- Shopping Bag ( 0 items )
From Barnes & NobleThe Barnes & Noble Review
Kim Stanley Robinson, author of award-winning novels like the Mars trilogy (Red Mars, Green Mars, and Blue Mars), Icehenge, and The Wild Shore, has written one of the most ambitious novels in decades in The Years of Rice and Salt, a book that is breathtaking in scope, chillingly timely, and profoundly powerful. Although it's billed as an alternate history of mankind's last 700 years, it is so much more than that. It's about religion, fate, and the human spirit. It's about the meaning of life. Why are we here? Is there a god? Is the soul eternal? Does it all really matter?
The story begins in the 14th century, as the Black Death is spreading throughout Europe. But instead of killing approximately one-third of the population, this time the plague destroys almost everyone: 99 percent. Civilization is wiped out, and Europe becomes a forgotten wasteland. There is no Renaissance, no Industrial Revolution, and no colonization of the New World by the British and French. Christianity and Judaism are all but forgotten. Buddhism and Islam become the world's two major religions.
Bold Bardash is a Mongol horseman who has witnessed the plague firsthand. Utterly alone and barely able to find enough food to keep himself alive, Bold wanders aimlessly until he is captured by Turkish Muslims and eventually sold as a slave to Chinese traders. While sailing back to China in the largest ship Bold has ever seen, he meets a black slave boy named Kyu. During the trip, the boy is made a eunuch, and only Bold comforts the boy as he struggles to survive the horrific ordeal. Once in China, the two fatefully work together in a busy restaurant, where Bold learns more about local culture and Kyu plots revenge against the entire Chinese Empire.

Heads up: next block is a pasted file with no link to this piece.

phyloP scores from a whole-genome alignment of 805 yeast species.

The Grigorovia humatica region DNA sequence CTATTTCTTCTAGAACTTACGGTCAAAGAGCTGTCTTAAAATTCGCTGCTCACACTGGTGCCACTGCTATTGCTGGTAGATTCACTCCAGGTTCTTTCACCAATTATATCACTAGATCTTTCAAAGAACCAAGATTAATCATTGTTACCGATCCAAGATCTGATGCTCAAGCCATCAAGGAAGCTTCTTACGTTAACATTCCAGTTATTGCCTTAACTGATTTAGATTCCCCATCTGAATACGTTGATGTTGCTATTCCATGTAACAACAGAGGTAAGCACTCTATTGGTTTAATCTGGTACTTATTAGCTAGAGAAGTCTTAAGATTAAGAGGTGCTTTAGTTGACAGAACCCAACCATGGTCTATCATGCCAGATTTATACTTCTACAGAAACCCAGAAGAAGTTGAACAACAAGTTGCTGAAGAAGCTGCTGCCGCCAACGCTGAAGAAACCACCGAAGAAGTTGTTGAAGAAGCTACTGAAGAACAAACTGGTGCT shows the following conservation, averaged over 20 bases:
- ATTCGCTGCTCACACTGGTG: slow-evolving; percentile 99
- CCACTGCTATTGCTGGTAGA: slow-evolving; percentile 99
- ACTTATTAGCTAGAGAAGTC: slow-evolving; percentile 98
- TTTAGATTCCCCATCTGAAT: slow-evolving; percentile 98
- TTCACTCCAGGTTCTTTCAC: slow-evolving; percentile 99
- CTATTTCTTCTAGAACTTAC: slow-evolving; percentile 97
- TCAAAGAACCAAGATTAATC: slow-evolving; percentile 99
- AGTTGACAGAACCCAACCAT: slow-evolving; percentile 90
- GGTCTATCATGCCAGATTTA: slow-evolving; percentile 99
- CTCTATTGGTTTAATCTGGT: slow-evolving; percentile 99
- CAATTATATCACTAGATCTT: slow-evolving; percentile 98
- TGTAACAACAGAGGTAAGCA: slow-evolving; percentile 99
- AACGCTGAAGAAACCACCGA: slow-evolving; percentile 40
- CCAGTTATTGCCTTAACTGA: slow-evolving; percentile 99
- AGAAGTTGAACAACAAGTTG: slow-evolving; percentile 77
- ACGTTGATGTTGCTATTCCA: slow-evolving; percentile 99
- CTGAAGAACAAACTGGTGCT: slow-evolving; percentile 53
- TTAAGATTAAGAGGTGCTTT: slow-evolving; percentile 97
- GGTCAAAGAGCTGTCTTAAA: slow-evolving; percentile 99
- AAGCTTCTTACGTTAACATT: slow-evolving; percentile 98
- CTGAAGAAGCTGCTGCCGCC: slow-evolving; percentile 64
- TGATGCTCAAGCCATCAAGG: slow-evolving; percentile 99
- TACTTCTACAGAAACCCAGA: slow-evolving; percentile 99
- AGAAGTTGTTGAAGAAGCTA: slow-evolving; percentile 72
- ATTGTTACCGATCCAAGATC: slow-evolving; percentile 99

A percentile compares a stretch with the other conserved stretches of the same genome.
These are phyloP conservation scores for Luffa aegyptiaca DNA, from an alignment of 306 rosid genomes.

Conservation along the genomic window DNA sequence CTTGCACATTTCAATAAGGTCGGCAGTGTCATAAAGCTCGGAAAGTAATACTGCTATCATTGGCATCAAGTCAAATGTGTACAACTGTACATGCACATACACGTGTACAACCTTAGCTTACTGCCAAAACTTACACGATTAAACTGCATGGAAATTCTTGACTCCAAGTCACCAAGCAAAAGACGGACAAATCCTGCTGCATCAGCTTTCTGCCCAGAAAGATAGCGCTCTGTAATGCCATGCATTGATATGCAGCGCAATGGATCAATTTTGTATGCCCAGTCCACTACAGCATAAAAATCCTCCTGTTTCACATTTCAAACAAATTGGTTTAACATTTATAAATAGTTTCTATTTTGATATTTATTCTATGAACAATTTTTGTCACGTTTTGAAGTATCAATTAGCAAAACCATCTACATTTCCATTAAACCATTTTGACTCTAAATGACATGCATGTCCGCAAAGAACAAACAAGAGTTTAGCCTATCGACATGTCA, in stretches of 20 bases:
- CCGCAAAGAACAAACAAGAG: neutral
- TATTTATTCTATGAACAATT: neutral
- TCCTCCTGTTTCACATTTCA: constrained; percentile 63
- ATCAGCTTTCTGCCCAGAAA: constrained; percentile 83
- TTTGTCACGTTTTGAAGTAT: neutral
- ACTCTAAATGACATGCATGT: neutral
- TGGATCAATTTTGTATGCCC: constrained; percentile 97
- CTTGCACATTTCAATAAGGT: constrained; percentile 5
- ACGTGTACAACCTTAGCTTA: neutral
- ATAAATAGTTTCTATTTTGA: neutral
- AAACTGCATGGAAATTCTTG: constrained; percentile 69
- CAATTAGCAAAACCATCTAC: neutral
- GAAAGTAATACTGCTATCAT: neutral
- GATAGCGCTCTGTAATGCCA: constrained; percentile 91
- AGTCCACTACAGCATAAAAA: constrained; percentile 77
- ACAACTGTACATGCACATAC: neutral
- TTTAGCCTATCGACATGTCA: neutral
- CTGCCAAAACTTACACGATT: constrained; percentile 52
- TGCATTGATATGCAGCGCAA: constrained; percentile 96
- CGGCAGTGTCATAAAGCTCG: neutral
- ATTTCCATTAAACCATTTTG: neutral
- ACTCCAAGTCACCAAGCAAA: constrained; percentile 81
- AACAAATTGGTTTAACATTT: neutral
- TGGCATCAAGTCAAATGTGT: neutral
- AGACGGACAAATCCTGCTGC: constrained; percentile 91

After Bold and Kyu experience life to the fullest and eventually die, their souls go back to the bardo, where they await reincarnation. The deeds of their past lives help decide who (or what) they return as. In each incarnation, the two try to improve themselves and the world around them, with varying levels of success: Chinese revolutionaries, an elderly widow and a poor monk, a Native American Indian chief and a clan matriarch, a tiger and a pilgrim, a Chinese naval captain and a young island girl from the other side of the world…
The Years of Rice and Salt (a term coined by Chinese women in wealthy households, signifying the busiest times of a women's life: raising children, taking care of elderly family members, managing servants, etc.) is a truly visionary work. Kim Stanley Robinson shows us what could have been, and what could still be. Will humankind ever get it right? Or are we destined to make the same mistakes over and over again? (Paul Goat Allen)